One of the key themes of Tier 2 is they're always obsessed about what they *should* do and struggle to distinguish that from what they *want* to do or why.  In other words, they want to do what they should do, and what ends up happening is that that *should* is always external.  They're trying to find themselves but are looking outwards to the rest of the world rather than within.  Tier 3's thinking the world must be the way it is for a reason becomes Tier 2's thinking that rules and authority must exist for a reason, but rather than merely accept the structure, Tier 2 tries to attain purpose by embracing it.  They'll be whatever others expect them to be, even if it's not in their best interest.  They'll make decisions on the basis that it is what "successful" or "smart" people do, even if it doesn't actually have any causal effect or any relevance to what they themselves are doing.  This works out for them most of the time as long as they are in known territory, but they struggle to do anything someone else isn't already doing.  Literally, some people have asked me, "If there's a better way, why is no one else doing it?" That pretty much sums up the mindset.  The phrase "imitation is the greatest form of flattery" is taken almost to the extreme in that they often cannot tell the difference between someone merely copying an idea vs someone who actually understands and originated it.  There is this severe inability to differentiate between what someone did and why they did it.  To Tier 2, action and intent are one and the same.  They confuse practicing with preaching, teaching with telling, learning with listening.  They study what others do but not why.  It is the aspiring entrepreneur who does everything his mentor told him but is confused why he is not suddenly successful, the teacher who just reads the textbook to class or does everything exactly as stated in the curriculum but doesn't get why the students aren't learning, the newly "enlightened" individual trying to become more authentic by reading a how-to guide.  Everything is just a choice; all it takes to become is to choose.  All this leads to a very "pass-through" nature to Tier 2 in that they channel their influences and those around them more than they channel themselves.  They almost don't know whether to be happy unless others are.  I've had people literally wonder out loud whether they're happy with their life, how to know if they were happy, and then try to find books to determine that.  It's your classic first-world dilemma whereas others are busy trying to get somewhere, Tier 2 is trying to figure out how they would even know or recognize if they got there.  The biggest danger to them is their tendency for conformity.  Even when they think they're being "different," they do so by doing things popularly known to be different-esque.  If the people they surround themselves with or look up to take them in the wrong direction, they really have no way of knowing until they meet someone else who tells them otherwise - essentially blind leading the blind.  They struggle to really make a distinction between what's genuinely true and what's just perceived true by those around them.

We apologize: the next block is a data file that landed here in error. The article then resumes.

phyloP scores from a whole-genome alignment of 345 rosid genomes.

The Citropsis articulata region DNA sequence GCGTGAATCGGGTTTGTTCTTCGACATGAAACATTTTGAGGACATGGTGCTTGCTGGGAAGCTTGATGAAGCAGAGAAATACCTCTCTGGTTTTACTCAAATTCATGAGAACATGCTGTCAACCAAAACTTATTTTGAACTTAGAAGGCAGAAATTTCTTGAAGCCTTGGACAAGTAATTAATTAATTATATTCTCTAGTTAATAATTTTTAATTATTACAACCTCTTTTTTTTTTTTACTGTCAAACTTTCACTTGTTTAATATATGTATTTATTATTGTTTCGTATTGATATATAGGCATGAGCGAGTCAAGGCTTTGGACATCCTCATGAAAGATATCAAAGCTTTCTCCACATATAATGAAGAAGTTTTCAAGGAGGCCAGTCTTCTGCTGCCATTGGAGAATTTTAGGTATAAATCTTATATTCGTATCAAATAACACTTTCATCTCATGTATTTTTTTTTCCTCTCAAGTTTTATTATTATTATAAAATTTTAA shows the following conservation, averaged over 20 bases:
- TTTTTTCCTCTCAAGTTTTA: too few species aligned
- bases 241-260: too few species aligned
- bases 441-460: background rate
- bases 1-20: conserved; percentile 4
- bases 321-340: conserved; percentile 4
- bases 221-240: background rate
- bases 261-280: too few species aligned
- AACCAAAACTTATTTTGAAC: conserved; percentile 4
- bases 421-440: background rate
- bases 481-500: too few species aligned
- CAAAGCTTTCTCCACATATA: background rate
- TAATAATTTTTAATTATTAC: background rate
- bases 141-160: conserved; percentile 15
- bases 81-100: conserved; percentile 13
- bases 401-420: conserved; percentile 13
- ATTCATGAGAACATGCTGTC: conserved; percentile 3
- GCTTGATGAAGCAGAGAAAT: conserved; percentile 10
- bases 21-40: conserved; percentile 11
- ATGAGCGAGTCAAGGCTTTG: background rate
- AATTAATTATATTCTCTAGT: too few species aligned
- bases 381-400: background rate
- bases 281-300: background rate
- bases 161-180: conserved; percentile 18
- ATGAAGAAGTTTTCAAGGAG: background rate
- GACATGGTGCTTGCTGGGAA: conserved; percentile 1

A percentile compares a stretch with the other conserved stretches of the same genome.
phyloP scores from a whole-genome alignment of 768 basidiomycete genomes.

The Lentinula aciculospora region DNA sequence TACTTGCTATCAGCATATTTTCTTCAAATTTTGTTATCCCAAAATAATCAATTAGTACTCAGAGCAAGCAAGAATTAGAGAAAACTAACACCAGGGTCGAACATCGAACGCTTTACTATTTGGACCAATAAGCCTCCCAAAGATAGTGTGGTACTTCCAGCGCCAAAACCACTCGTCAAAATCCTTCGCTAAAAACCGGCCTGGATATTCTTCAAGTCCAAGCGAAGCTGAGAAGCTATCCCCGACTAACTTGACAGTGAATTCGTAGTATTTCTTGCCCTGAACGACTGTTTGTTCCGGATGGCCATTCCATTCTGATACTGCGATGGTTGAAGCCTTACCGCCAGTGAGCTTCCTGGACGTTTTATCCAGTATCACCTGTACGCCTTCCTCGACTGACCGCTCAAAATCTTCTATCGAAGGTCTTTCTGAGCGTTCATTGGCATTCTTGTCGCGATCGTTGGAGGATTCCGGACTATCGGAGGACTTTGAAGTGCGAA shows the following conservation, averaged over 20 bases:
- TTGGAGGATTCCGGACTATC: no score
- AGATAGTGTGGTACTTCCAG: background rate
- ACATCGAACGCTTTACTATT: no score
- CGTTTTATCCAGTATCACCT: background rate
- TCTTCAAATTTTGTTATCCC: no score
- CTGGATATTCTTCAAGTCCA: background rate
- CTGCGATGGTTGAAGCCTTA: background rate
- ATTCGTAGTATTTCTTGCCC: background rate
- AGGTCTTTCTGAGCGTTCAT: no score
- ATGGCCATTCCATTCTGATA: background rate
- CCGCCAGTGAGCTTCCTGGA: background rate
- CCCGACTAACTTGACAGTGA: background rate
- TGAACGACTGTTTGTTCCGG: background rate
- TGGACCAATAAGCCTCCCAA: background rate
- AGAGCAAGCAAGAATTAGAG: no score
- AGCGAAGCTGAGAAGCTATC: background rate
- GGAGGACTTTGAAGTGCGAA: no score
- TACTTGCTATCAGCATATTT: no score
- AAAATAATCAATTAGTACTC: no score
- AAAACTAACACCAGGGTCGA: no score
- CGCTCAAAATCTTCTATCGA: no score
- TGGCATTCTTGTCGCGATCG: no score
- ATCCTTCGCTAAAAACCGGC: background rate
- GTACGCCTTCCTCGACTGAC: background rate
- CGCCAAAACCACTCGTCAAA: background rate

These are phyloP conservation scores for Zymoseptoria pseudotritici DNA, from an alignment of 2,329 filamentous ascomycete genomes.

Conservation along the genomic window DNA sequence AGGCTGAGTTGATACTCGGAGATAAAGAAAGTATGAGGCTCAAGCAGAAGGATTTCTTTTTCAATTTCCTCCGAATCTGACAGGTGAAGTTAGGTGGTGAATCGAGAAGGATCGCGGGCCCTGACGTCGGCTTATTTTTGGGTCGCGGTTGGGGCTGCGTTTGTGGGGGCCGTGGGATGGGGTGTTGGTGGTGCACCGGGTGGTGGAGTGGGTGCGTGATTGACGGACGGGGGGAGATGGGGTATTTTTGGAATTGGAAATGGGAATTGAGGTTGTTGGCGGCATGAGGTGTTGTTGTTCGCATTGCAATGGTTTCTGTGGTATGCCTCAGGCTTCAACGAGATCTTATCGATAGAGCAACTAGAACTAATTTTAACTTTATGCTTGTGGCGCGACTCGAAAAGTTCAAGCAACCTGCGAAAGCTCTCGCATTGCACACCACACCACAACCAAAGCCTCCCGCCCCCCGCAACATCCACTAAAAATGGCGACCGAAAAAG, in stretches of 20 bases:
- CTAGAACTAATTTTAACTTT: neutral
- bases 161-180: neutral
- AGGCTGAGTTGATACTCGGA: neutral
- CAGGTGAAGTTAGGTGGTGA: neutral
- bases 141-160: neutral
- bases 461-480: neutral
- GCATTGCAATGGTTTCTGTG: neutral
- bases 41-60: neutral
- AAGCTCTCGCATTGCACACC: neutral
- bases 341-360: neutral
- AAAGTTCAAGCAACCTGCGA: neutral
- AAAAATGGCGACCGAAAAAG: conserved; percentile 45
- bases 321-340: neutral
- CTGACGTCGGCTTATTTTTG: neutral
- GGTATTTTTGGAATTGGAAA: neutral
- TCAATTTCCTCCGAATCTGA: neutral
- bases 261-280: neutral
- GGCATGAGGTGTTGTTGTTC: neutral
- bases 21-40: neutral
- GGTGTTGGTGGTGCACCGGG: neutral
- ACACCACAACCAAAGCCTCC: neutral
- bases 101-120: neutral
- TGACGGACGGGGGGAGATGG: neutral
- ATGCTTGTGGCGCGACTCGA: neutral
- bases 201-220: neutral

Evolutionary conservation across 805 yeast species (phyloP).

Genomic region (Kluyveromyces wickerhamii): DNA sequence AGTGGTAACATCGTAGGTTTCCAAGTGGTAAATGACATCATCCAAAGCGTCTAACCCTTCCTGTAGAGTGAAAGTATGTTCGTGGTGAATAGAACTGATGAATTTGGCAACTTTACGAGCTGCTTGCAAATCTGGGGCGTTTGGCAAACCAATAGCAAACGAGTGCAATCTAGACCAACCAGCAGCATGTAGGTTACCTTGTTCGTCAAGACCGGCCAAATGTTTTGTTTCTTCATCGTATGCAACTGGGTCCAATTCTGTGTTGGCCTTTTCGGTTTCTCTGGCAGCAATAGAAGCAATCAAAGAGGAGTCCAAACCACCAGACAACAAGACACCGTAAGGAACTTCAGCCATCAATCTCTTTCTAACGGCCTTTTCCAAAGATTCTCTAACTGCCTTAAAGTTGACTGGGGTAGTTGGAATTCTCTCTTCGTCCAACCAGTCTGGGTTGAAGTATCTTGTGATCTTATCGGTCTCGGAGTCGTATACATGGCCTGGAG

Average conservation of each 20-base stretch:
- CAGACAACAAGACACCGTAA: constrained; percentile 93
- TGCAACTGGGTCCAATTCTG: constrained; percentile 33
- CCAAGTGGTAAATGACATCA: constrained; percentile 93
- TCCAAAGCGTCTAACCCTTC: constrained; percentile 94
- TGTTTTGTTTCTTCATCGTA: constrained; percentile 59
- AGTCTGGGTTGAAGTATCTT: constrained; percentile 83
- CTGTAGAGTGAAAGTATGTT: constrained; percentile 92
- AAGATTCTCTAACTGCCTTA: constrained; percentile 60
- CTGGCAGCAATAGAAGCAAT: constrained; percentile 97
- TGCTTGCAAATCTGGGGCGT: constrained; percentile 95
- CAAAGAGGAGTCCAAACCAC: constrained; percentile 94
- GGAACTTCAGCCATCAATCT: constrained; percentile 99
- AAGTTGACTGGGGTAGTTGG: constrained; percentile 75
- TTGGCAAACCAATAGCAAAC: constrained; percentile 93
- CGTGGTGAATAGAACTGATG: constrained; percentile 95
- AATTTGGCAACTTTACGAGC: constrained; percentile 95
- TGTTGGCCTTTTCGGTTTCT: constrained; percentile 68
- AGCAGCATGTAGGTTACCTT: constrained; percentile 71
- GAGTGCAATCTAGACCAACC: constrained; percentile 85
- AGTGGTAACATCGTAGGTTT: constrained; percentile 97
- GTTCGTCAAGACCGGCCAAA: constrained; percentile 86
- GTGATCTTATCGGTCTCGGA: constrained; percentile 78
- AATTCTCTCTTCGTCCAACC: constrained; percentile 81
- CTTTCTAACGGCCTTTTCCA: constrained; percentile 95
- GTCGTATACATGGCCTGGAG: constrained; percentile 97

That gets at the heart of the issue for Tier 2 in that, whereas Tier 3 sees the world as balanced and unknowable, Tier 2 sees the world as already fully discovered and laid out, that the answers are there if they just follow the right path, act the right way, believe the right things.  Everything is just a belief system, even logic and math [#].  One plus one is two only because everyone agrees on it.  It's like the living personification of "it's the thought that counts."  If Tier 3 were to prescribe drugs to treat depression, Tier 2 thinks it sufficient to just tell someone to be happy, to convince them that everything is okay by looking at things differently.  The reason therapy works is there is a world the person wants that would make them whole.  All you're doing is lying to them to convince them it's already here, but if it's not, the person can only believe the lie for so long before seeing with their own eyes that it isn't true.  Even Tier 2, unless they live an extremely sheltered and cushioned life, will eventually come to see that the guarantees they thought existed in life are not real.  I've lost count how many people I met in the last couple years (just something about 2015 or 2016 I guess), where within months of meeting me they would either quit their jobs or dump everything in their life to go soul searching.  About half of them eventually face a harsh reality check as they realize there are no "paths," no right answers, no rules, no guidance.  It's almost as if Tier 2 only wandered out of the box of Tier 3 on the promise from someone else (a leader, a book, a belief) that they would be guided through the unknown, but that fear of the unknown never really left.  When that promise is broken, there is a panic and run for the nearest source of familiarity, structure.  Often, they can't even visualize what it is they're running from, what is that worst case scenario, yet they are more afraid than someone facing death.  That unknownness itself is perhaps what scares them most.  It's as if Tier 2's fear is of true actual independence, of a world with truly no bounds but also no assurances.  They did their part, submitted themselves and gave themselves up in full to their beliefs, everything they were *supposed* to do.